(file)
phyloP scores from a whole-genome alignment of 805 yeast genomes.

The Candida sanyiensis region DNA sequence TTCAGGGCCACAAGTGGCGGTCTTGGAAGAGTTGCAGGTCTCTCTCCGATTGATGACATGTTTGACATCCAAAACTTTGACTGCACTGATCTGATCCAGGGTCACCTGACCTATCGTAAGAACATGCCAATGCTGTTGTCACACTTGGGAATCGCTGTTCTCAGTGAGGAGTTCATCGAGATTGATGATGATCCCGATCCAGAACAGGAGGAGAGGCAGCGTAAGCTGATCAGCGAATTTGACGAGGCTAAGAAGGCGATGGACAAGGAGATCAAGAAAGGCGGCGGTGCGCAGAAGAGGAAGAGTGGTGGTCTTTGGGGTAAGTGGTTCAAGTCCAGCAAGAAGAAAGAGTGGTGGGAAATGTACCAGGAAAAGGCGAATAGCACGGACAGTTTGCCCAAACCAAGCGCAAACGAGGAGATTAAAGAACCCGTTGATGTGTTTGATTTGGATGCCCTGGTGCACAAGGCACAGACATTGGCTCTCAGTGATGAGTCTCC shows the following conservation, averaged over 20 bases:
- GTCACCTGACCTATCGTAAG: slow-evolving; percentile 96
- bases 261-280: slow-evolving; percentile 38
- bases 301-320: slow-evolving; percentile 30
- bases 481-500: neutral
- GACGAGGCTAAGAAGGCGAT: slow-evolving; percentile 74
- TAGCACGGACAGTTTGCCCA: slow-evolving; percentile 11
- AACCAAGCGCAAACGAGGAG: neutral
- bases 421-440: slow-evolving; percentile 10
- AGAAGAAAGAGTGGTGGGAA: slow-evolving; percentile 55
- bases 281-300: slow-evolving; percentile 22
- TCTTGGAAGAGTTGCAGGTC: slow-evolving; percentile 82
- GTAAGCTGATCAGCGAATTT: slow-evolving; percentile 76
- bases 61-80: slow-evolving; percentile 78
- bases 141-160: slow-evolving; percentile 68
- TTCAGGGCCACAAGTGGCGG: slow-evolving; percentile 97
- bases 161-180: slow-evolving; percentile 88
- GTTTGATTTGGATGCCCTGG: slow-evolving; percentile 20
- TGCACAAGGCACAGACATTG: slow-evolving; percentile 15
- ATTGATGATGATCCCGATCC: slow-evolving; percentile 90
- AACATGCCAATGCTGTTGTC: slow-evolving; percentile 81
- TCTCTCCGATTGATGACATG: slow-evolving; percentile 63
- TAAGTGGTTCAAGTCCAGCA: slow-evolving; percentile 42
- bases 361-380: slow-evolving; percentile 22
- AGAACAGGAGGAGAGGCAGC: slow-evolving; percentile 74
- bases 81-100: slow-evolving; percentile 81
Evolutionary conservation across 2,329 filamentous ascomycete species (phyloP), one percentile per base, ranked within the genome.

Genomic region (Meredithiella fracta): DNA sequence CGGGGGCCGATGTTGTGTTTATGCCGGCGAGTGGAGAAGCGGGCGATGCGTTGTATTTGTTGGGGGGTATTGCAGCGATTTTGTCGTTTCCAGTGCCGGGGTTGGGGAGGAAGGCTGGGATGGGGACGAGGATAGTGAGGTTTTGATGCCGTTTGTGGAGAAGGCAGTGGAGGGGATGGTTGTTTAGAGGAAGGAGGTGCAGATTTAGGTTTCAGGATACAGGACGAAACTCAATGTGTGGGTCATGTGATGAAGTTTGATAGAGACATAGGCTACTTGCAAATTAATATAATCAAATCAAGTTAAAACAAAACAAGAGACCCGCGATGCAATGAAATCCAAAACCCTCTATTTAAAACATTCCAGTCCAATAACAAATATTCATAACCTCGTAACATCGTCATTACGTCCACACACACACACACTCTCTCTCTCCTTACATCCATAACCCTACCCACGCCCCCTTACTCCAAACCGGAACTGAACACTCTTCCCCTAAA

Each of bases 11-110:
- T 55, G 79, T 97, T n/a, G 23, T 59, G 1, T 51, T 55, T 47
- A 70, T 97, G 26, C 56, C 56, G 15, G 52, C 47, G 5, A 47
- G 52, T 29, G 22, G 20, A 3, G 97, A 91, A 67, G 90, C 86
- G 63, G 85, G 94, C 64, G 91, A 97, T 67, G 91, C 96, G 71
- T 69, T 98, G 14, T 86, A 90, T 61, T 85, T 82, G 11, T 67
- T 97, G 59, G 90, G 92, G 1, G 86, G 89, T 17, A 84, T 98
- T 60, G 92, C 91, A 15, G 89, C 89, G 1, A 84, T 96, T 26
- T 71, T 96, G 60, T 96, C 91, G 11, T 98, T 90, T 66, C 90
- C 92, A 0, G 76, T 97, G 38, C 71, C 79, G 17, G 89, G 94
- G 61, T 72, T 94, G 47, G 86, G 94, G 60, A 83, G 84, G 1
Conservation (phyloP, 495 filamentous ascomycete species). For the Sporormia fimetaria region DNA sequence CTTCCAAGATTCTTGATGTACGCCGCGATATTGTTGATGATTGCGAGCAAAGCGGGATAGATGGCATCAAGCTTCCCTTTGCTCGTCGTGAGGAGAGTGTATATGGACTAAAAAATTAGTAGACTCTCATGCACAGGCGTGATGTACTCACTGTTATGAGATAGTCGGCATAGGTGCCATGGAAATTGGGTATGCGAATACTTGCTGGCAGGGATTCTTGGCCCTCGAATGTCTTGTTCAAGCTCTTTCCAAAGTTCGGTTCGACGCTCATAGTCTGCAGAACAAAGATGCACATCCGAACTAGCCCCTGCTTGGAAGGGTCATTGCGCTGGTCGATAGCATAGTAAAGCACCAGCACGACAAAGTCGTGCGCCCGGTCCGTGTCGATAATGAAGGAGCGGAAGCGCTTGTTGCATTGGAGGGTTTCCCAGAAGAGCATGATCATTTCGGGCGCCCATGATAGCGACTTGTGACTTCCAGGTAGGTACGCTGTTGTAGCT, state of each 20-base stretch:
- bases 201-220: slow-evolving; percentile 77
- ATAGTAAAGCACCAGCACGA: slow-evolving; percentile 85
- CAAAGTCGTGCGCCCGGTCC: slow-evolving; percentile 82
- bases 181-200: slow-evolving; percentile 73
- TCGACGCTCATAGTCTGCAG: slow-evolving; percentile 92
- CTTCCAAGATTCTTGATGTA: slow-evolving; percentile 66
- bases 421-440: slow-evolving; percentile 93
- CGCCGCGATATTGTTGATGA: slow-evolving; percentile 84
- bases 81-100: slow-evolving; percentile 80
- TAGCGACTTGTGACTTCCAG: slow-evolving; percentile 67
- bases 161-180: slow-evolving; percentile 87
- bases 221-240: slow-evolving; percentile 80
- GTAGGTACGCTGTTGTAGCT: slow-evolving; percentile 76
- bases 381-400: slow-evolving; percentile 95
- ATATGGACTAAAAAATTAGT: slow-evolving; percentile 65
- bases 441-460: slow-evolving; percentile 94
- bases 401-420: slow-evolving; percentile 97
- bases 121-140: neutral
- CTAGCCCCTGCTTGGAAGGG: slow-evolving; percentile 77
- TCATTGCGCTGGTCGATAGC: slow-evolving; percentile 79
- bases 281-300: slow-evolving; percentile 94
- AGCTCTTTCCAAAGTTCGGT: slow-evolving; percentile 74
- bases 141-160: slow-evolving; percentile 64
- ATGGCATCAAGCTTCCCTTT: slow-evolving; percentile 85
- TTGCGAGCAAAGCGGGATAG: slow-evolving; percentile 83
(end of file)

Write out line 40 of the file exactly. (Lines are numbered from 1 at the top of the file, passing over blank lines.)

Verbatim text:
- G 61, T 72, T 94, G 47, G 86, G 94, G 60, A 83, G 84, G 1